Saturday, August 1, 2015

Apologies to Echinops

Have you ever apologized to a plant?  I haven't.  But maybe I should.

Look at this astilbe, for example:

OK, well, you probably can't see it very well, because I took this photo when the sun was too bright.  It's the brownish beige vertical thing in the middle.  It's there, and it's dead, illustrating one of the sayings of one of my favorite gardening teachers, the late great Fred McGourty of Hillside Gardens in Norfolk:  "A dry astilbe is a dead astilbe." 

Now here's another plant to which I would owe an apology if I ever apologized to plants:  Globe thistle (echinops).

A couple of weeks ago I complained bitterly in this blog about my globe-thistle, a beautiful plant that has failed to share its beauty with me.

I complained that although its leaves were robust, its flowers never achieved the rich blue so beloved in globe thistles.  Mine were a washed-out white.

Now  the globe thistle is surprising me.  Its blah white flowers are actually opening up blue.

Okay, so maybe another bad photo, but I hope you can see that part of the top of this flower is opening up blue.

This one too.  Can you see the top opening up blue?

Maybe the flowers that so disappointed me before were unripe, not opened yet.  If these globe thistles are actually going to bloom blue, they'll win my heart.

Apologies to echinops?

Thursday, July 30, 2015

Punk birds

Why is it that there are some bird babies that you never see?  Pigeons, for example.  Have you ever seen a baby pigeon?  Or a baby blue jay?  I haven't.

But some baby birds are ubiquitous here in West Hartford at the end of July, and I get to see them close up on my deck.  My favorite is the juvenile cardinal.  Skinny, slight, and not fully colored, the juvenile cardinal, with its outsize crest, looks like an adolescent going through a punk phase.

Punk cardinal

What are YOU lookin' at?

The punk image is totally destroyed, though, when one of the cardinal parent appears.  Then the baby sheds the punk insouciance and starts with the "feed me!" behavior, flapping its wings, peeping, and hopping along hopefully behind the parent.

Who's tough now?

Take a look at the wing-flapping behavior in the baby
The other day I saw a juvenile robin splashing around in the fountain in our yard.  I could tell it was a baby because it was chubby and fluffy and because of its spotted breast.

That spotted breast shows that the bird is a member of the thrush family.  In robins, the spotted breast appears only in juveniles.  By adulthood, it has become a tiny checkered patch at the base of the neck. Other thrushes, like the wood thrush and the hermit thrush, keep their spotted breasts all their lives.

Robin mystery:  why is the bird's scientific name turdus migratorius?  "Turdus" is the Latin word for ugly.  Not a fair appellation for this bird, whose chimes woke me every summer morning of my childhood.

And how about the veery?  That's one of my favorite thrushes, one that keeps the checkered breast.  I diverge here because this post is about fledgling birds in  my yard, and the truth is, there currently is no veery in my West Hartford yard.

But there used to be one whose ethereal call drifted down from the tall tree canopy when I lived on Whitney Street in Hartford.  I divert for a moment because I want you to listen to that call, dropping airily in a crystal spiral: 

Back to my backyard birds: A couple of weeks ago I saw what must have been a juvenile mourning dove.  It must have been, because it looked in every way like an adult, but it was smaller and skinnier.  At first I thought,"Why is that mourning dove so skinny?"  Then I realized:  it must be a baby.  But a baby without the juvenile awkwardness of the cardinal.  This baby was all organized and arranged, every feather in place.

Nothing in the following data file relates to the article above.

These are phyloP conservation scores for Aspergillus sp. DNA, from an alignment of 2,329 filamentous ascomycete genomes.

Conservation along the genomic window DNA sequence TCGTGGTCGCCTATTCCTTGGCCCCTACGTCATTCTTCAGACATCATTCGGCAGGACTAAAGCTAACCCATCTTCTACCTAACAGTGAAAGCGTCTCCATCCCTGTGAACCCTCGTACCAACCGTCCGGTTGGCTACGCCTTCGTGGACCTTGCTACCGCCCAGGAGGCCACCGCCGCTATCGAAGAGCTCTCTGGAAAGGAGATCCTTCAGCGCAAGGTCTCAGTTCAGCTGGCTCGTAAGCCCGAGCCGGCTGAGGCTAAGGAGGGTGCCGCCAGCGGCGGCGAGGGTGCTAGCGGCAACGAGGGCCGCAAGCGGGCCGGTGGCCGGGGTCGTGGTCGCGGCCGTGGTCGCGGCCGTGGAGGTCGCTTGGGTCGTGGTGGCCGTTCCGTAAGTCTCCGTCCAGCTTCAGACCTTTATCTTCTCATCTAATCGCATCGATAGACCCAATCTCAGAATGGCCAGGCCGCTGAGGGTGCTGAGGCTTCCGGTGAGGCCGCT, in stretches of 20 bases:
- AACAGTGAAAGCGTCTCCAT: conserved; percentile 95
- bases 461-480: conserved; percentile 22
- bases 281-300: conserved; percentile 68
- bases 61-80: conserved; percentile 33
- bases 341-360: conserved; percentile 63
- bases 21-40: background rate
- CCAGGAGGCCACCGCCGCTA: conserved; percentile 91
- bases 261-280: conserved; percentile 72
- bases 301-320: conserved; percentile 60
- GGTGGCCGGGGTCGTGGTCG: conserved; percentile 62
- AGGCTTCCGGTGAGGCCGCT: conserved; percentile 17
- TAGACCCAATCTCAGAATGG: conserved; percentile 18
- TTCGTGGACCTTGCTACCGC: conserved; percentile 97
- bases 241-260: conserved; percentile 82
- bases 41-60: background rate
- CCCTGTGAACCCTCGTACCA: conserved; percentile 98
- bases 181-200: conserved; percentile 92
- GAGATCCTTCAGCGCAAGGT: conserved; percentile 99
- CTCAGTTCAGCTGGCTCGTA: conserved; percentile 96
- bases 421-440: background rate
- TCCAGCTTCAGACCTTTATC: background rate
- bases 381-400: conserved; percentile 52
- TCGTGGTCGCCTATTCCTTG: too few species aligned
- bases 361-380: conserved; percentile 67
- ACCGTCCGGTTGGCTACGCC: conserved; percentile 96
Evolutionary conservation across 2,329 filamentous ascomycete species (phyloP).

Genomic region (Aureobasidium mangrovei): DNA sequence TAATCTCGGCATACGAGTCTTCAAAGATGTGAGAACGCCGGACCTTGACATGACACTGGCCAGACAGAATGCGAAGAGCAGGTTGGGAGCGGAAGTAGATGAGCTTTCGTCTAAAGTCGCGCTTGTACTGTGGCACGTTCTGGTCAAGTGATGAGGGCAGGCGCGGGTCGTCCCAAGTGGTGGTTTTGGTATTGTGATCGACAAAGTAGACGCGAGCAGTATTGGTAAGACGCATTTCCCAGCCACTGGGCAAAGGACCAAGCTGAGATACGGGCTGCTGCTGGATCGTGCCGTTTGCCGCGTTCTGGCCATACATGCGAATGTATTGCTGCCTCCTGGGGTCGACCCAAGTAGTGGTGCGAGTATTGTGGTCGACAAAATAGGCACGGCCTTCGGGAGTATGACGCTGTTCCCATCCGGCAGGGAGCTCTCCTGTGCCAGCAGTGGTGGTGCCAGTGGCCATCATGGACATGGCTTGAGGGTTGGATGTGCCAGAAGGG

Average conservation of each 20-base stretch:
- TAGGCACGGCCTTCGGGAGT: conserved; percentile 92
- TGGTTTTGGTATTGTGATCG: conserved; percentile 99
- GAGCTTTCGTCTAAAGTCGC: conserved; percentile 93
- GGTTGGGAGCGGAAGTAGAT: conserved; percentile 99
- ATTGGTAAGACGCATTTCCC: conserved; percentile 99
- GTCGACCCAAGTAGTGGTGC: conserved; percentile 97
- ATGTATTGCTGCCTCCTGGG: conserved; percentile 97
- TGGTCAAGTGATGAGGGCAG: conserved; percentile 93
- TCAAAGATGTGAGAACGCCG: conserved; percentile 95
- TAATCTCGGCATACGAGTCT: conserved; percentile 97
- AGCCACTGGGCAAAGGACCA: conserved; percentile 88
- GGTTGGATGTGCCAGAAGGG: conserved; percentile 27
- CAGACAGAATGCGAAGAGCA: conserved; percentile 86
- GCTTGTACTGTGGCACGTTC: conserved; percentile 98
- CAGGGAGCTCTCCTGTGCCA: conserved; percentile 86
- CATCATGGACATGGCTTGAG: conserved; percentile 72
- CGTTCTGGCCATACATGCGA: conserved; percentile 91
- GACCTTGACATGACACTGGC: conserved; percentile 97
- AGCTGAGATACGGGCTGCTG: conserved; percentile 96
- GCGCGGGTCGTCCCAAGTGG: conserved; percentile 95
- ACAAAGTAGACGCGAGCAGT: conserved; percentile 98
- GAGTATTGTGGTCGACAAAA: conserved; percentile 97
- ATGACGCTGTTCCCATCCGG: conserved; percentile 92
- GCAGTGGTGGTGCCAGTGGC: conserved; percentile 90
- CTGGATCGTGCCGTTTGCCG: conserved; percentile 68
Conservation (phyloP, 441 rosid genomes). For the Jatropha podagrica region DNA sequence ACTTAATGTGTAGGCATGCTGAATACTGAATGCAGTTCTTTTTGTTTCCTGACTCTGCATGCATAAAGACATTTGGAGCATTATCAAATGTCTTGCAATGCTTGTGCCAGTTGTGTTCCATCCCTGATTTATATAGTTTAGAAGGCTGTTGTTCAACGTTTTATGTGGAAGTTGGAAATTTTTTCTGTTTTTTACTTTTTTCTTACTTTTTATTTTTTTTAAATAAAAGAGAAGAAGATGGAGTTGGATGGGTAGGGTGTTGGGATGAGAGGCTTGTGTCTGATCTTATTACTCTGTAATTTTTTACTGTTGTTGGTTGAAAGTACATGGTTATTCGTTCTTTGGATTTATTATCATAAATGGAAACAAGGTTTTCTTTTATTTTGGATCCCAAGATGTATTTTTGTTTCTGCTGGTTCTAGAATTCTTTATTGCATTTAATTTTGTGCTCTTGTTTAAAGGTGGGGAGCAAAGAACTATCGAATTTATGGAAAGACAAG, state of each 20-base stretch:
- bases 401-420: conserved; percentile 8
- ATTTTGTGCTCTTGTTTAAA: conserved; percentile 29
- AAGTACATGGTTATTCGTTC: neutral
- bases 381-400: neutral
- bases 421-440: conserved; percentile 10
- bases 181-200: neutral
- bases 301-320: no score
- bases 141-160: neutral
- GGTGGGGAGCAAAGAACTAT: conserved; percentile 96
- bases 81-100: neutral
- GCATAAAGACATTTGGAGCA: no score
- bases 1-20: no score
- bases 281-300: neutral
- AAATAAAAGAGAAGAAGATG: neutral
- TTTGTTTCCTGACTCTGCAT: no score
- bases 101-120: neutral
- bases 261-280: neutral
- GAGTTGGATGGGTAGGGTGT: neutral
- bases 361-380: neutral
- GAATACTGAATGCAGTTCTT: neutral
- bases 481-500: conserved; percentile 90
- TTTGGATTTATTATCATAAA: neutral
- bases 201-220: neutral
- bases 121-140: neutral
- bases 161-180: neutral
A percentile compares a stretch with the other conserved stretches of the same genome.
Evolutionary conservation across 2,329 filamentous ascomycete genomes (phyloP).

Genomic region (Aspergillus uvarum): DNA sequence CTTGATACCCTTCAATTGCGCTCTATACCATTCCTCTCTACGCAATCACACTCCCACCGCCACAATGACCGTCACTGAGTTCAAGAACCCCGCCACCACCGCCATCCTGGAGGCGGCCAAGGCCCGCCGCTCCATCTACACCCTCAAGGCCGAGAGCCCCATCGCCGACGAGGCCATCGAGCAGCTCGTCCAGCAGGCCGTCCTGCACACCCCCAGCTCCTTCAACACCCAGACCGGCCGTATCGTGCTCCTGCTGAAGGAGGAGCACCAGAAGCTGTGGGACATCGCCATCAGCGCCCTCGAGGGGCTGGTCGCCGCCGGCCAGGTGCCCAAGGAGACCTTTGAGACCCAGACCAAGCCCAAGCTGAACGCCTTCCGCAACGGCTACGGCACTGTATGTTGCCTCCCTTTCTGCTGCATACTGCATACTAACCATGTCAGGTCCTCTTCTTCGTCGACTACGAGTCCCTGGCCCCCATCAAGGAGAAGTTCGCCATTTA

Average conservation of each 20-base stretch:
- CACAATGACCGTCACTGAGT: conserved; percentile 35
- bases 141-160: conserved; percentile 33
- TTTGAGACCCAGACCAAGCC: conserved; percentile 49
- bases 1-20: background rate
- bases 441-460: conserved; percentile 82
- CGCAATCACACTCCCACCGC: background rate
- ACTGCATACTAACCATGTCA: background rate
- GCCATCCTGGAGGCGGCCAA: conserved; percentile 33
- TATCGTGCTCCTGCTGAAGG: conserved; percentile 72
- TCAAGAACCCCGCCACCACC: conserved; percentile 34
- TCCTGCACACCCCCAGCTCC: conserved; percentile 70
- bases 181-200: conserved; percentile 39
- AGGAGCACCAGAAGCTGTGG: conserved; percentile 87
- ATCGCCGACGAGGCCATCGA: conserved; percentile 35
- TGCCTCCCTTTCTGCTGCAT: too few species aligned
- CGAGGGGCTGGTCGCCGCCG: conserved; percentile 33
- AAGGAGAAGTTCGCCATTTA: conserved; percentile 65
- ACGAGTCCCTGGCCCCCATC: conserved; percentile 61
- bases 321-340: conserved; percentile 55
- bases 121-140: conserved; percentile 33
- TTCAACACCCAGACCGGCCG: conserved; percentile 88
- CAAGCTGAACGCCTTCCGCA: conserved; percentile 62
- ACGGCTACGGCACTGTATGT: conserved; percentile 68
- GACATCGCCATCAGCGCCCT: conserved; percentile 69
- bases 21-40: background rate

Nothing like the  adolescent awkwardness of the fledgling cardinal.

Tuesday, July 14, 2015

Globe Thistle: Global Disappointment

Have you ever tried to grow globe thistle (echinops)?

It's a stunning plant, with spherical blue flowers 2 inches in diameter. 

I love the frosted, ghostly quality of those flowers.  Look at them.

That's why I try to include globe thistle in my silver garden.

My history of trying to grow them is long and sad, a saga of breathlessly anticipated results followed by extreme mediocrity.. and, ultimately, banishment.

I vowed never to buy this plant again.

Nevertheless, each year it cluelessly reappears as an unwanted volunteer.

This year's volunteer, though, looked like it might be an exception to my ban on globe thistle.   Look at its stately vigor as it towers over the rest of the garden:

Those lower leaves are over 12 inches long, and the plant as a whole is angular, dignified, structural, striking.

But meanwhile, look at the extreme paucity of its flowers:

This little...uh, globe is just under an inch in diameter, smaller than a ping pong ball.  Yet it towers on a stately, swan-like neck:

Pathetic flowers, especially compared to the statuesque vigor of the rest of the plant.

Globe thistle is supposed to look like this:

The flowers are supposed to be 2 inches in diameter, for heaven's sake.

But all I get are these tiny sputniks.  They're not globes, they're globs.  And they're not sapphire blue, but more of a faded, washed out, grayish color

Once again, globe thistle underperforms. My only theory for this near-failure is that globe thistle likes its soil lean and well-drained.  Is the soil in my silver garden too rich for it?  I believe that happens when a plant is growing in soil that is too rich for its actual needs.

Globe thistle:  Global disappointment. 

Sunday, July 12, 2015


 I'm not one for giving names to non-sentient objects, but my sister Jeanne used to love to name things. Everything.  She named her cars.  Once she named a recliner Bobby.

Bobby the Barcalounger, or something like him